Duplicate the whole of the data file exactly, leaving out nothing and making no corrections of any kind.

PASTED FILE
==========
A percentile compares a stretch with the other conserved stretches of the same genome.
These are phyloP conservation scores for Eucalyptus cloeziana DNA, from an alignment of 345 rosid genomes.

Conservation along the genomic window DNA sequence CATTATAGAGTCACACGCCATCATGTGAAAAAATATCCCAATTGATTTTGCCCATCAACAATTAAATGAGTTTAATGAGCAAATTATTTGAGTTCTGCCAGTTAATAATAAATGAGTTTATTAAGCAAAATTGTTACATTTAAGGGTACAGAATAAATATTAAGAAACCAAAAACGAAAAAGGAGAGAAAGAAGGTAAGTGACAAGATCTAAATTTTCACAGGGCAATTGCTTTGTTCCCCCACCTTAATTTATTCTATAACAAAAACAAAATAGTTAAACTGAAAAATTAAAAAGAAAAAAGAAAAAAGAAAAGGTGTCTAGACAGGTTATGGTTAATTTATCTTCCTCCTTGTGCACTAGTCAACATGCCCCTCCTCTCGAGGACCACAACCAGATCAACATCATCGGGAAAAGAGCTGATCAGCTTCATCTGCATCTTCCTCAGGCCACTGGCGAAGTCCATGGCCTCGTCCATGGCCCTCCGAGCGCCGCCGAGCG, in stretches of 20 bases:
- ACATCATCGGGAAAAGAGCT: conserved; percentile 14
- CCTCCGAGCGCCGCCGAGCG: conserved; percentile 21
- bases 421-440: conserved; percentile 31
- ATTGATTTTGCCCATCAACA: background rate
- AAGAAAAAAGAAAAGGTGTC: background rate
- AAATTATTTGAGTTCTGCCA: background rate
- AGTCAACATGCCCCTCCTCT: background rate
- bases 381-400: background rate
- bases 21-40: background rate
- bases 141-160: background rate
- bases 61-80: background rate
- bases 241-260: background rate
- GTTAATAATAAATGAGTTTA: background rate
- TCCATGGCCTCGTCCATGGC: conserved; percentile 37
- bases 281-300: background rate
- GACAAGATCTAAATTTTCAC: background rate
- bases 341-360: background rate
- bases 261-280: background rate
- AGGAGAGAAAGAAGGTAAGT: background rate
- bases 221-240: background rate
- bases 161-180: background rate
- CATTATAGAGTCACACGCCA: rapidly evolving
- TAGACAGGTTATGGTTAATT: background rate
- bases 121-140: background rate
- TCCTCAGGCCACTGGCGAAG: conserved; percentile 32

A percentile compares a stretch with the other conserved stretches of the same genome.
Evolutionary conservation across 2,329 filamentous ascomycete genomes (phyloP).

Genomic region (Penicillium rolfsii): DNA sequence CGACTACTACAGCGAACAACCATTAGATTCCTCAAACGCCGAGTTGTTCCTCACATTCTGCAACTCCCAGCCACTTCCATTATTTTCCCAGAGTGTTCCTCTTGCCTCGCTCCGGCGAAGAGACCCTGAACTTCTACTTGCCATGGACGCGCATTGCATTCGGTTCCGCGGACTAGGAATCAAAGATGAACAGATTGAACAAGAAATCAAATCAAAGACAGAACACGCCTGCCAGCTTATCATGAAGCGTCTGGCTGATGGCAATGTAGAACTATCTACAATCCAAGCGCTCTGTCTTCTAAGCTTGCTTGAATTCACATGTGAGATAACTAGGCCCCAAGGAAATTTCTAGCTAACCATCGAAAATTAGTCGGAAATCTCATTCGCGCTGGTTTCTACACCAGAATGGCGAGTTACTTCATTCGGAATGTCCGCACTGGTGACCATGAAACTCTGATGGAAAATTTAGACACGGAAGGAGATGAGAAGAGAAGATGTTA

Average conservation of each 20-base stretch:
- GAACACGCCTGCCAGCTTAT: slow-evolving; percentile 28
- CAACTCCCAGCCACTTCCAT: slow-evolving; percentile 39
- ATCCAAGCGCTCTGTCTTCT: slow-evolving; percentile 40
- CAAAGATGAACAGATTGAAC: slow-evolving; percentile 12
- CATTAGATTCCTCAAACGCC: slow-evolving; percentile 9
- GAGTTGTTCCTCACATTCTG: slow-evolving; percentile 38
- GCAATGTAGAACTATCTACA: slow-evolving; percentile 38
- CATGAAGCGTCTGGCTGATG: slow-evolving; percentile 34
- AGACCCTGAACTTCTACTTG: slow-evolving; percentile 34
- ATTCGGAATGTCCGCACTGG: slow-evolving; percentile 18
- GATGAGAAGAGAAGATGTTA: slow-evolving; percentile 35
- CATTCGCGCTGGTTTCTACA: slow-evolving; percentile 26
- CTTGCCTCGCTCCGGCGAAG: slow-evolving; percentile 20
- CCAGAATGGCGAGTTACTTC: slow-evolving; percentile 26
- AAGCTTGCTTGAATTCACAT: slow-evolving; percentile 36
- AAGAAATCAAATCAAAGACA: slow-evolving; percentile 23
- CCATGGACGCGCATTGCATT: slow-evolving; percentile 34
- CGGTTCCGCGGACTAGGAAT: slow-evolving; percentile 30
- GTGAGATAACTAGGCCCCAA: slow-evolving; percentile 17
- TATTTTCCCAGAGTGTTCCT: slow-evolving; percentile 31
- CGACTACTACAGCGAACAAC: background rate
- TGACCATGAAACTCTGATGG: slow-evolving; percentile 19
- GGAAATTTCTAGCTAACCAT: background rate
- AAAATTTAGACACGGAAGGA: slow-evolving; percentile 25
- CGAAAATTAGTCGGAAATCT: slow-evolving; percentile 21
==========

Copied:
A percentile compares a stretch with the other conserved stretches of the same genome.
These are phyloP conservation scores for Eucalyptus cloeziana DNA, from an alignment of 345 rosid genomes.

Conservation along the genomic window DNA sequence CATTATAGAGTCACACGCCATCATGTGAAAAAATATCCCAATTGATTTTGCCCATCAACAATTAAATGAGTTTAATGAGCAAATTATTTGAGTTCTGCCAGTTAATAATAAATGAGTTTATTAAGCAAAATTGTTACATTTAAGGGTACAGAATAAATATTAAGAAACCAAAAACGAAAAAGGAGAGAAAGAAGGTAAGTGACAAGATCTAAATTTTCACAGGGCAATTGCTTTGTTCCCCCACCTTAATTTATTCTATAACAAAAACAAAATAGTTAAACTGAAAAATTAAAAAGAAAAAAGAAAAAAGAAAAGGTGTCTAGACAGGTTATGGTTAATTTATCTTCCTCCTTGTGCACTAGTCAACATGCCCCTCCTCTCGAGGACCACAACCAGATCAACATCATCGGGAAAAGAGCTGATCAGCTTCATCTGCATCTTCCTCAGGCCACTGGCGAAGTCCATGGCCTCGTCCATGGCCCTCCGAGCGCCGCCGAGCG, in stretches of 20 bases:
- ACATCATCGGGAAAAGAGCT: conserved; percentile 14
- CCTCCGAGCGCCGCCGAGCG: conserved; percentile 21
- bases 421-440: conserved; percentile 31
- ATTGATTTTGCCCATCAACA: background rate
- AAGAAAAAAGAAAAGGTGTC: background rate
- AAATTATTTGAGTTCTGCCA: background rate
- AGTCAACATGCCCCTCCTCT: background rate
- bases 381-400: background rate
- bases 21-40: background rate
- bases 141-160: background rate
- bases 61-80: background rate
- bases 241-260: background rate
- GTTAATAATAAATGAGTTTA: background rate
- TCCATGGCCTCGTCCATGGC: conserved; percentile 37
- bases 281-300: background rate
- GACAAGATCTAAATTTTCAC: background rate
- bases 341-360: background rate
- bases 261-280: background rate
- AGGAGAGAAAGAAGGTAAGT: background rate
- bases 221-240: background rate
- bases 161-180: background rate
- CATTATAGAGTCACACGCCA: rapidly evolving
- TAGACAGGTTATGGTTAATT: background rate
- bases 121-140: background rate
- TCCTCAGGCCACTGGCGAAG: conserved; percentile 32

A percentile compares a stretch with the other conserved stretches of the same genome.
Evolutionary conservation across 2,329 filamentous ascomycete genomes (phyloP).

Genomic region (Penicillium rolfsii): DNA sequence CGACTACTACAGCGAACAACCATTAGATTCCTCAAACGCCGAGTTGTTCCTCACATTCTGCAACTCCCAGCCACTTCCATTATTTTCCCAGAGTGTTCCTCTTGCCTCGCTCCGGCGAAGAGACCCTGAACTTCTACTTGCCATGGACGCGCATTGCATTCGGTTCCGCGGACTAGGAATCAAAGATGAACAGATTGAACAAGAAATCAAATCAAAGACAGAACACGCCTGCCAGCTTATCATGAAGCGTCTGGCTGATGGCAATGTAGAACTATCTACAATCCAAGCGCTCTGTCTTCTAAGCTTGCTTGAATTCACATGTGAGATAACTAGGCCCCAAGGAAATTTCTAGCTAACCATCGAAAATTAGTCGGAAATCTCATTCGCGCTGGTTTCTACACCAGAATGGCGAGTTACTTCATTCGGAATGTCCGCACTGGTGACCATGAAACTCTGATGGAAAATTTAGACACGGAAGGAGATGAGAAGAGAAGATGTTA

Average conservation of each 20-base stretch:
- GAACACGCCTGCCAGCTTAT: slow-evolving; percentile 28
- CAACTCCCAGCCACTTCCAT: slow-evolving; percentile 39
- ATCCAAGCGCTCTGTCTTCT: slow-evolving; percentile 40
- CAAAGATGAACAGATTGAAC: slow-evolving; percentile 12
- CATTAGATTCCTCAAACGCC: slow-evolving; percentile 9
- GAGTTGTTCCTCACATTCTG: slow-evolving; percentile 38
- GCAATGTAGAACTATCTACA: slow-evolving; percentile 38
- CATGAAGCGTCTGGCTGATG: slow-evolving; percentile 34
- AGACCCTGAACTTCTACTTG: slow-evolving; percentile 34
- ATTCGGAATGTCCGCACTGG: slow-evolving; percentile 18
- GATGAGAAGAGAAGATGTTA: slow-evolving; percentile 35
- CATTCGCGCTGGTTTCTACA: slow-evolving; percentile 26
- CTTGCCTCGCTCCGGCGAAG: slow-evolving; percentile 20
- CCAGAATGGCGAGTTACTTC: slow-evolving; percentile 26
- AAGCTTGCTTGAATTCACAT: slow-evolving; percentile 36
- AAGAAATCAAATCAAAGACA: slow-evolving; percentile 23
- CCATGGACGCGCATTGCATT: slow-evolving; percentile 34
- CGGTTCCGCGGACTAGGAAT: slow-evolving; percentile 30
- GTGAGATAACTAGGCCCCAA: slow-evolving; percentile 17
- TATTTTCCCAGAGTGTTCCT: slow-evolving; percentile 31
- CGACTACTACAGCGAACAAC: background rate
- TGACCATGAAACTCTGATGG: slow-evolving; percentile 19
- GGAAATTTCTAGCTAACCAT: background rate
- AAAATTTAGACACGGAAGGA: slow-evolving; percentile 25
- CGAAAATTAGTCGGAAATCT: slow-evolving; percentile 21